Butterfly by Sonya Hartnett
|Butterfly by Sonya Hartnett|
|Reviewer: Madeline Wheatley|
|Summary: Soon to be fourteen year old Plum has more than her share of worries. Plump, graceless and at the bottom of the pecking order among her 'friends', she really needs help. But when it arrives in the form of her glamorous neighbour Maureen the conditions attached have explosive and tragic consequences.|
|Buy? Yes||Borrow? Yes|
|Pages: 224||Date: April 2009|
|Publisher: Hamish Hamilton|
Award winning Australian author Sonya Hartnett writes powerful, disturbing tales. This is no exception. Some of the events in this novel are extreme, yet believable, largely because of the vividly realistic character of Plum. The story takes place in an Australian suburb over the summer during which Plum has her fourteenth birthday. Her birthday party is one to remember, a uniquely mortifying event which ends when all her friends leave in disgust.
Now at this point if I were reading this review rather than writing it I would think I'm not reading that, it sounds really depressing. But you have to meet Plum. And once you have met her, you have to find out what happens to her. Hartnett has created a character who could walk off the page and into your life at any moment. Though Plum is thirteen at the start of the book this story is definitely aimed at older readers, and would make a good cross-over book for an older teenager embarking on reading adult titles.
Plum and her friends are the epitome of teenage girl groups: supportive, point scoring and domineering by turns. The scene in which the girls help Plum to get her ears pierced is apparently based on a real incident in Hartnett's own adolescence…
All the interactions between Plum and her friends ring true, and there is an immediacy to their activities that belies the fact that the book is set in the 1980's.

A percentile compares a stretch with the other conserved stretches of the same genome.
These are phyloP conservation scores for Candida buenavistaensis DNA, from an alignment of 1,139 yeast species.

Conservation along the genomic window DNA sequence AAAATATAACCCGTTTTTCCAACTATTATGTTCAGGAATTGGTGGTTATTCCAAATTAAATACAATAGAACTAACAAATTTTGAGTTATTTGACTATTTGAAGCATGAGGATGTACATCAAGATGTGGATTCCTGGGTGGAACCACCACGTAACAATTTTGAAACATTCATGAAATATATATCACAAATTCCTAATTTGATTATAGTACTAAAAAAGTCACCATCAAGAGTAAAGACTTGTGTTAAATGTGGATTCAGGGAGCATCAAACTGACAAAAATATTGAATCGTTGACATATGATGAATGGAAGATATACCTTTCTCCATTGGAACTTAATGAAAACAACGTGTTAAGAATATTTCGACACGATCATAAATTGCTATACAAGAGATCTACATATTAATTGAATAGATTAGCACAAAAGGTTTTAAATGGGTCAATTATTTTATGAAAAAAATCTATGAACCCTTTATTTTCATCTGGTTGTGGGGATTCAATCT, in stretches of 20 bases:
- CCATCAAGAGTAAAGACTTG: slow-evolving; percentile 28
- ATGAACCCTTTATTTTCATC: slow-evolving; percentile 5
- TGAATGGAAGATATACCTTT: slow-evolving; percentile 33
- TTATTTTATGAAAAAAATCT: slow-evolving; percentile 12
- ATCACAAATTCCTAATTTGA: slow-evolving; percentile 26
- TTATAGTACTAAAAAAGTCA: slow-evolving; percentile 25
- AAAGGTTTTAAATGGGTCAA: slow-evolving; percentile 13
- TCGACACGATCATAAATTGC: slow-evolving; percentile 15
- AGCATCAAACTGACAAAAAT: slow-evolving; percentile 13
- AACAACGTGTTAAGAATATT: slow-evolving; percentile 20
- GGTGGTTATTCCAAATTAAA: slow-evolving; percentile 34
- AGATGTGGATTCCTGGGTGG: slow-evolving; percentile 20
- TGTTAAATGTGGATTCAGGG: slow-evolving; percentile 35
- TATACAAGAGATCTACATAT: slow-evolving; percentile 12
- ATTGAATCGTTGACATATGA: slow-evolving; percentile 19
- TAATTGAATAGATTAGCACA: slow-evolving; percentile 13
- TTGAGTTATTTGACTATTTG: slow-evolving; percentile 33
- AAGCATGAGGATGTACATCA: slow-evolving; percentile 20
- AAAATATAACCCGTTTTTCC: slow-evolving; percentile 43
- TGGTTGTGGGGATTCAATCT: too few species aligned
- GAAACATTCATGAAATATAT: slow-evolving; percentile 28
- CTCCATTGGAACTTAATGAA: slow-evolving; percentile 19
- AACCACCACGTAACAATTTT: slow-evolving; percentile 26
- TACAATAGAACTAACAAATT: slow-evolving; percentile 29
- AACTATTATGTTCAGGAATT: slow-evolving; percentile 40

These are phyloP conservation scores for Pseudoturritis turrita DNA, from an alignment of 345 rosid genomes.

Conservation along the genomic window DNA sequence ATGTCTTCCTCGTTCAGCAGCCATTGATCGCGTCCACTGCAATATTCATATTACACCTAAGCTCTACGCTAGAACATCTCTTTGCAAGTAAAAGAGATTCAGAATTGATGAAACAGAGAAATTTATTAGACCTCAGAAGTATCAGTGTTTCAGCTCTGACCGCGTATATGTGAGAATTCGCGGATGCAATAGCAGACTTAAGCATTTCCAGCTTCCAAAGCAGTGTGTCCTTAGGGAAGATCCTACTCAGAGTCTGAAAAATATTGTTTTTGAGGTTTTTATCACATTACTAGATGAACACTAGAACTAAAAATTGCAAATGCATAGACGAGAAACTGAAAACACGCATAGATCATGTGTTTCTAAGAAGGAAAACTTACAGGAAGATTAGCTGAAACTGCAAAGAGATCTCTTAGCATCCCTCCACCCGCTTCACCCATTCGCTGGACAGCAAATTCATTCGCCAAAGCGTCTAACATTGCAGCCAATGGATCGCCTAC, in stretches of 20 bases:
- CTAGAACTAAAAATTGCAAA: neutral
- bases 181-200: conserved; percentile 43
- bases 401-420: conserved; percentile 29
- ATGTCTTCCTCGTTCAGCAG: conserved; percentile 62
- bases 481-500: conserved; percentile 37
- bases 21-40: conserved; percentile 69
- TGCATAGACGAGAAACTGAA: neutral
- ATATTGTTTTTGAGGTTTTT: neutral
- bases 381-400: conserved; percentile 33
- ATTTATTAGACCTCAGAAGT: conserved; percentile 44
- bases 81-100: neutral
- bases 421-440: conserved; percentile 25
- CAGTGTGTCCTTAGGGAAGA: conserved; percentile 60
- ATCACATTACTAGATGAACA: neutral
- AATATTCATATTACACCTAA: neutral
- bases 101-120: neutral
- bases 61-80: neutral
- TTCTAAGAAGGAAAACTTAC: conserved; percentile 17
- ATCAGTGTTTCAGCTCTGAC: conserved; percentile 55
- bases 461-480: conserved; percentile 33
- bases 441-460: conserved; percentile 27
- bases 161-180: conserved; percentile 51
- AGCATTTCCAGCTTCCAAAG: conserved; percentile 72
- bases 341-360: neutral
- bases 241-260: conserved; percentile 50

Some of the other characters, however, are less fully formed. Maureen's son David, in particular, struck me as a most unusual four year old. I know he is supposed to be quiet, but he is pretty much invisible in a number of scenes. In situations where only the three of them are present, Maureen is able to have extensive conversations with Plum with no interruptions from David at all. He does seem to function more as a tool to develop the plot than as a convincing character.
This reservation is more than overcome by the strength of the story Hartnett has to tell. The twisting threads of the tale create a pace that propels the reader through the book. Lock the door and turn off your phone on the day you read it – you won't want any interruptions.
I'd like to thank the publishers for sending a copy to The Bookbag.
Further reading suggestion:
You can read more book reviews or buy Butterfly by Sonya Hartnett at Amazon.co.uk
You can read more book reviews or buy Butterfly by Sonya Hartnett at Amazon.com.
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